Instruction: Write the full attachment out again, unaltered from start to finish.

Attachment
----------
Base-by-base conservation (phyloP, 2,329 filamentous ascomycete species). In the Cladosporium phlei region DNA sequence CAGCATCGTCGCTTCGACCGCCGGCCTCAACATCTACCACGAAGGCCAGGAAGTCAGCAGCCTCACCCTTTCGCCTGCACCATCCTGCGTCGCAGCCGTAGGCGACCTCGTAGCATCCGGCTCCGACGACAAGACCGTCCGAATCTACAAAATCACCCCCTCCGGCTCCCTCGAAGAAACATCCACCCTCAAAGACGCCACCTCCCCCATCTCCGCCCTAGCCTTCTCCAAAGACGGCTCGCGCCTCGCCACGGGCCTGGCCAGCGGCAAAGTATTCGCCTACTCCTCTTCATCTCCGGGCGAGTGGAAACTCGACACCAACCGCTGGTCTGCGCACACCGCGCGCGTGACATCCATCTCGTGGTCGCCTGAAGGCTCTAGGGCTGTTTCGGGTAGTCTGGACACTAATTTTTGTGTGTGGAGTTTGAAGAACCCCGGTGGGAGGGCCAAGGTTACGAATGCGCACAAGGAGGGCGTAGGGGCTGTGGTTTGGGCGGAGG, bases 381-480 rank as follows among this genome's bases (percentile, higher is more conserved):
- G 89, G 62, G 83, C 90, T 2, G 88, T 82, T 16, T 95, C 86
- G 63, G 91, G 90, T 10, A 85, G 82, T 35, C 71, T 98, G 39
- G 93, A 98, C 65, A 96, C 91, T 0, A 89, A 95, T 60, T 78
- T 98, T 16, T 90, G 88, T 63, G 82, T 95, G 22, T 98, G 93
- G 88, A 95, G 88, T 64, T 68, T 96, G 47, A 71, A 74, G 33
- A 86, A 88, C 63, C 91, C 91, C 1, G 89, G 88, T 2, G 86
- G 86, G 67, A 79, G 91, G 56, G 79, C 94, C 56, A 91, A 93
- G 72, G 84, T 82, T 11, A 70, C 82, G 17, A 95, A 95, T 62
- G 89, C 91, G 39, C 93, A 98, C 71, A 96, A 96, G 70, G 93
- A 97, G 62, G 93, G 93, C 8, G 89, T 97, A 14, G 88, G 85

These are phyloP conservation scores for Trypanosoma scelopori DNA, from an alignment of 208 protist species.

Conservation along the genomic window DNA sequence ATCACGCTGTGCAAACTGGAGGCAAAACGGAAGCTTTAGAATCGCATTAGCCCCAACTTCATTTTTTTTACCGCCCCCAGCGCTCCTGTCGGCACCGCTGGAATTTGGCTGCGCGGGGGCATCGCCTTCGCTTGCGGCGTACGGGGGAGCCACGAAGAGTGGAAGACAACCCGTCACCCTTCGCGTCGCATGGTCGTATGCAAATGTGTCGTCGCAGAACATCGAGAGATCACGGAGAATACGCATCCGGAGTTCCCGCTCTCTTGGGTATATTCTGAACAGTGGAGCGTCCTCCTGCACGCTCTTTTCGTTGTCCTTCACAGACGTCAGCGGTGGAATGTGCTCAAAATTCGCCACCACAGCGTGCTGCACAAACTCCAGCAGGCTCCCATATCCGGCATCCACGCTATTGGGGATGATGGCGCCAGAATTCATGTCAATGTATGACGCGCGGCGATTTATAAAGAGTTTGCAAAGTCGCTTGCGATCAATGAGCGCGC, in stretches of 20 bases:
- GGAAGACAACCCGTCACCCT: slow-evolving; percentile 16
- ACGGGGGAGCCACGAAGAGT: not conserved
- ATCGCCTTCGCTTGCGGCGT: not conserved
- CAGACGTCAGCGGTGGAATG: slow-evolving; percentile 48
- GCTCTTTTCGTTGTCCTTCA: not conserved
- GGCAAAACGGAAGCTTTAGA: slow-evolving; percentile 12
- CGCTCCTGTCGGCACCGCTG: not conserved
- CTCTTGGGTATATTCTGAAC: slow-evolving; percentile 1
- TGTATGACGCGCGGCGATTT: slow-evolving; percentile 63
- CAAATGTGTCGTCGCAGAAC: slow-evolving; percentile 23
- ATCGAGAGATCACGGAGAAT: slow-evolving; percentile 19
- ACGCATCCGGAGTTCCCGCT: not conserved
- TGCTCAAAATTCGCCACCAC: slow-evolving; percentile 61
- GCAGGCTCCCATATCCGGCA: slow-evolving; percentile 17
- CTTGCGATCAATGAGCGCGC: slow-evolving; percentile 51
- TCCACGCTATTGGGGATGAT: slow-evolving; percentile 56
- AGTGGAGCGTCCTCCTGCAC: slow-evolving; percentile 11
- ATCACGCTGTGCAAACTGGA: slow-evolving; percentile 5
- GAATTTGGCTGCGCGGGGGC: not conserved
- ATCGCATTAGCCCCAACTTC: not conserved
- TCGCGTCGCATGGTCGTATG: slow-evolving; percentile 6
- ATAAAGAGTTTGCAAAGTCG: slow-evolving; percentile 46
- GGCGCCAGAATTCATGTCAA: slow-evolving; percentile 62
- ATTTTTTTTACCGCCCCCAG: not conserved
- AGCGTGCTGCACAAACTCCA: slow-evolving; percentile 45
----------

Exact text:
Base-by-base conservation (phyloP, 2,329 filamentous ascomycete species). In the Cladosporium phlei region DNA sequence CAGCATCGTCGCTTCGACCGCCGGCCTCAACATCTACCACGAAGGCCAGGAAGTCAGCAGCCTCACCCTTTCGCCTGCACCATCCTGCGTCGCAGCCGTAGGCGACCTCGTAGCATCCGGCTCCGACGACAAGACCGTCCGAATCTACAAAATCACCCCCTCCGGCTCCCTCGAAGAAACATCCACCCTCAAAGACGCCACCTCCCCCATCTCCGCCCTAGCCTTCTCCAAAGACGGCTCGCGCCTCGCCACGGGCCTGGCCAGCGGCAAAGTATTCGCCTACTCCTCTTCATCTCCGGGCGAGTGGAAACTCGACACCAACCGCTGGTCTGCGCACACCGCGCGCGTGACATCCATCTCGTGGTCGCCTGAAGGCTCTAGGGCTGTTTCGGGTAGTCTGGACACTAATTTTTGTGTGTGGAGTTTGAAGAACCCCGGTGGGAGGGCCAAGGTTACGAATGCGCACAAGGAGGGCGTAGGGGCTGTGGTTTGGGCGGAGG, bases 381-480 rank as follows among this genome's bases (percentile, higher is more conserved):
- G 89, G 62, G 83, C 90, T 2, G 88, T 82, T 16, T 95, C 86
- G 63, G 91, G 90, T 10, A 85, G 82, T 35, C 71, T 98, G 39
- G 93, A 98, C 65, A 96, C 91, T 0, A 89, A 95, T 60, T 78
- T 98, T 16, T 90, G 88, T 63, G 82, T 95, G 22, T 98, G 93
- G 88, A 95, G 88, T 64, T 68, T 96, G 47, A 71, A 74, G 33
- A 86, A 88, C 63, C 91, C 91, C 1, G 89, G 88, T 2, G 86
- G 86, G 67, A 79, G 91, G 56, G 79, C 94, C 56, A 91, A 93
- G 72, G 84, T 82, T 11, A 70, C 82, G 17, A 95, A 95, T 62
- G 89, C 91, G 39, C 93, A 98, C 71, A 96, A 96, G 70, G 93
- A 97, G 62, G 93, G 93, C 8, G 89, T 97, A 14, G 88, G 85

These are phyloP conservation scores for Trypanosoma scelopori DNA, from an alignment of 208 protist species.

Conservation along the genomic window DNA sequence ATCACGCTGTGCAAACTGGAGGCAAAACGGAAGCTTTAGAATCGCATTAGCCCCAACTTCATTTTTTTTACCGCCCCCAGCGCTCCTGTCGGCACCGCTGGAATTTGGCTGCGCGGGGGCATCGCCTTCGCTTGCGGCGTACGGGGGAGCCACGAAGAGTGGAAGACAACCCGTCACCCTTCGCGTCGCATGGTCGTATGCAAATGTGTCGTCGCAGAACATCGAGAGATCACGGAGAATACGCATCCGGAGTTCCCGCTCTCTTGGGTATATTCTGAACAGTGGAGCGTCCTCCTGCACGCTCTTTTCGTTGTCCTTCACAGACGTCAGCGGTGGAATGTGCTCAAAATTCGCCACCACAGCGTGCTGCACAAACTCCAGCAGGCTCCCATATCCGGCATCCACGCTATTGGGGATGATGGCGCCAGAATTCATGTCAATGTATGACGCGCGGCGATTTATAAAGAGTTTGCAAAGTCGCTTGCGATCAATGAGCGCGC, in stretches of 20 bases:
- GGAAGACAACCCGTCACCCT: slow-evolving; percentile 16
- ACGGGGGAGCCACGAAGAGT: not conserved
- ATCGCCTTCGCTTGCGGCGT: not conserved
- CAGACGTCAGCGGTGGAATG: slow-evolving; percentile 48
- GCTCTTTTCGTTGTCCTTCA: not conserved
- GGCAAAACGGAAGCTTTAGA: slow-evolving; percentile 12
- CGCTCCTGTCGGCACCGCTG: not conserved
- CTCTTGGGTATATTCTGAAC: slow-evolving; percentile 1
- TGTATGACGCGCGGCGATTT: slow-evolving; percentile 63
- CAAATGTGTCGTCGCAGAAC: slow-evolving; percentile 23
- ATCGAGAGATCACGGAGAAT: slow-evolving; percentile 19
- ACGCATCCGGAGTTCCCGCT: not conserved
- TGCTCAAAATTCGCCACCAC: slow-evolving; percentile 61
- GCAGGCTCCCATATCCGGCA: slow-evolving; percentile 17
- CTTGCGATCAATGAGCGCGC: slow-evolving; percentile 51
- TCCACGCTATTGGGGATGAT: slow-evolving; percentile 56
- AGTGGAGCGTCCTCCTGCAC: slow-evolving; percentile 11
- ATCACGCTGTGCAAACTGGA: slow-evolving; percentile 5
- GAATTTGGCTGCGCGGGGGC: not conserved
- ATCGCATTAGCCCCAACTTC: not conserved
- TCGCGTCGCATGGTCGTATG: slow-evolving; percentile 6
- ATAAAGAGTTTGCAAAGTCG: slow-evolving; percentile 46
- GGCGCCAGAATTCATGTCAA: slow-evolving; percentile 62
- ATTTTTTTTACCGCCCCCAG: not conserved
- AGCGTGCTGCACAAACTCCA: slow-evolving; percentile 45